I thought Hungarian didn't use "to be" in the present tense. Or am I confusing it with another language?
When the statement is an adjective, 'van' is omitted in the present tense unless the sentence has an imperative or a conditional mood. When the statement is an adverb, 'van' is always present in the sentence.
- A busz kék. = "The bus is blue."
- A busz gyors. = "The bus is fast."
- A busz a buszmegállóban van/áll. = "The bus is in the bus stop."
- A busz két autó között van. = "The bus is between two cars."
Also, when the statement is a noun, 'van' is omitted:
- A busz egy jármű. = "The bus is a vehicle."
- A busz nem játék. = "The bus is not a toy." or "The bus is no toy."
Maybe Russian. You don't need to use a word to state that you are describing a thing, or a thing is doing a thing.
Except when talking about location. Ő francia (he is french) but ő itt van (he is here)
Typing the exact same translation "the bus is outside" I got a wrong. I think there's an issue here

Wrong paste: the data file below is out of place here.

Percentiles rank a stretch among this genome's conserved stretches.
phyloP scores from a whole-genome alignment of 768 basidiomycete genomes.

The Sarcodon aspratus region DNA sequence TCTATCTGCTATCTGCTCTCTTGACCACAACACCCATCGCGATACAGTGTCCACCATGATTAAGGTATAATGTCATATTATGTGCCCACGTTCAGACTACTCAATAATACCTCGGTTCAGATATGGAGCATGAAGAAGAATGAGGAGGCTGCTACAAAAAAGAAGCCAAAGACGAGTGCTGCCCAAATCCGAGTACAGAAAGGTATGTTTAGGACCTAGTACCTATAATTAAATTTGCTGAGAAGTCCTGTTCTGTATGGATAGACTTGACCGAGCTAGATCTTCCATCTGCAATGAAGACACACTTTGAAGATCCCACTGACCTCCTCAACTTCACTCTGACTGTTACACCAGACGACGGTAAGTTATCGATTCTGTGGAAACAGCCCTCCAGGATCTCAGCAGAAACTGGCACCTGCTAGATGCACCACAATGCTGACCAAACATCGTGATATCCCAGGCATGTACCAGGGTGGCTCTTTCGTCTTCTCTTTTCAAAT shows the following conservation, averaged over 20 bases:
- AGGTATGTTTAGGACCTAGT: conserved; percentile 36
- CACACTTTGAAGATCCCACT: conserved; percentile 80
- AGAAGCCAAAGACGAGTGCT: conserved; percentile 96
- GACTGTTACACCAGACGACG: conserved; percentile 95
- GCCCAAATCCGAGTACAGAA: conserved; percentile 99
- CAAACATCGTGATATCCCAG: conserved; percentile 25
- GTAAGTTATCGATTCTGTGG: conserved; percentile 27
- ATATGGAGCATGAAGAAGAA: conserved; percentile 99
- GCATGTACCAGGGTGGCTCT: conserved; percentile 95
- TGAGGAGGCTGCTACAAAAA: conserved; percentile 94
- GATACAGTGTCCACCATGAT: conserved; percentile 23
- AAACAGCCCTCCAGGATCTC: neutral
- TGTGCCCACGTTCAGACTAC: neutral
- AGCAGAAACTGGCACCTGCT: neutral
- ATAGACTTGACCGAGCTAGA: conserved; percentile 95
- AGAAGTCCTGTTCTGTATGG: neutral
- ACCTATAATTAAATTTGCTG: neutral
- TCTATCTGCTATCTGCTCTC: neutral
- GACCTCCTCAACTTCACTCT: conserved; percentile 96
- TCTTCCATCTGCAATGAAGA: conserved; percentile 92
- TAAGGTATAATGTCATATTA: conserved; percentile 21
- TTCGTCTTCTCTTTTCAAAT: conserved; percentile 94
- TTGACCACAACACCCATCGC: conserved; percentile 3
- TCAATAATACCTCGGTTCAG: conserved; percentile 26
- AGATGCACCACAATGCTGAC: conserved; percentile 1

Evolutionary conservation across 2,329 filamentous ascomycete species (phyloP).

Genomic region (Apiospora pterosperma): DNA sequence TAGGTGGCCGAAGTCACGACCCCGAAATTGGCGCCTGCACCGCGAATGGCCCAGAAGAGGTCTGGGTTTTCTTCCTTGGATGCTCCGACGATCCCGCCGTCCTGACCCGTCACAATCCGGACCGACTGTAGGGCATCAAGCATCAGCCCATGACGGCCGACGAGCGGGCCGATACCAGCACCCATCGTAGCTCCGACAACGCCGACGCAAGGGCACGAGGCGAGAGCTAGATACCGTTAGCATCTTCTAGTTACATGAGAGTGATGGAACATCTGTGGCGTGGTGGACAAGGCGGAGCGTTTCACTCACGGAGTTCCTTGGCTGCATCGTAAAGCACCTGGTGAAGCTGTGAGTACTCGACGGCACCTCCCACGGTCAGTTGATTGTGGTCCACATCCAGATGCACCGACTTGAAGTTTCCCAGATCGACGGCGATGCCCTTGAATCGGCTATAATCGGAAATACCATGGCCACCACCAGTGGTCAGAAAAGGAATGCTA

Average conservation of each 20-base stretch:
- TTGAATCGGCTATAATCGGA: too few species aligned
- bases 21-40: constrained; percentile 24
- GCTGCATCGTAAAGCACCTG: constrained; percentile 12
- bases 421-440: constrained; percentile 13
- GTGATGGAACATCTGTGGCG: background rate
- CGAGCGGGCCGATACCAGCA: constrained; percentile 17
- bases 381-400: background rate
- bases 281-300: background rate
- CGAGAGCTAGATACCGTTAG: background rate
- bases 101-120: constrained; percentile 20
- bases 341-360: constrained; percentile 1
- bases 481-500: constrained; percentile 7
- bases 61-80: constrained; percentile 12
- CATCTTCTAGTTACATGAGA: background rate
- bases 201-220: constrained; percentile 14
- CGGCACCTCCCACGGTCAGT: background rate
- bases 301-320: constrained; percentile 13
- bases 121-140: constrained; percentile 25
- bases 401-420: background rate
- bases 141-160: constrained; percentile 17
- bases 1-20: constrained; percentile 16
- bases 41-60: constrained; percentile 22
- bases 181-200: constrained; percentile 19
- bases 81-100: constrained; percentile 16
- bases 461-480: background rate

When I translated it as "The bus is outdoors", it was considered wrong, but I got "outdoors" from a previous note in the lessons about "kint" - 'outside, outdoors, out'. I think "outdoors" should be counted as correct here.
The word before the verb "van" is emphasized. So in the sentence: "A busz kint van", the emphasis is on "kint" (i.e. outside). And in the sentence "A busz van kint", the emphasis is on the "busz". However, this second sentence depends on the reference to the other vehicle.
Yes, "van" means is. For the second part you may want to check out http://www.hungarianreference.com/Van-is-exists-omitting.aspx
Also: "A busz kinn van." "A busz odakint van.", "A busz odakinn van." "A busz kívül van."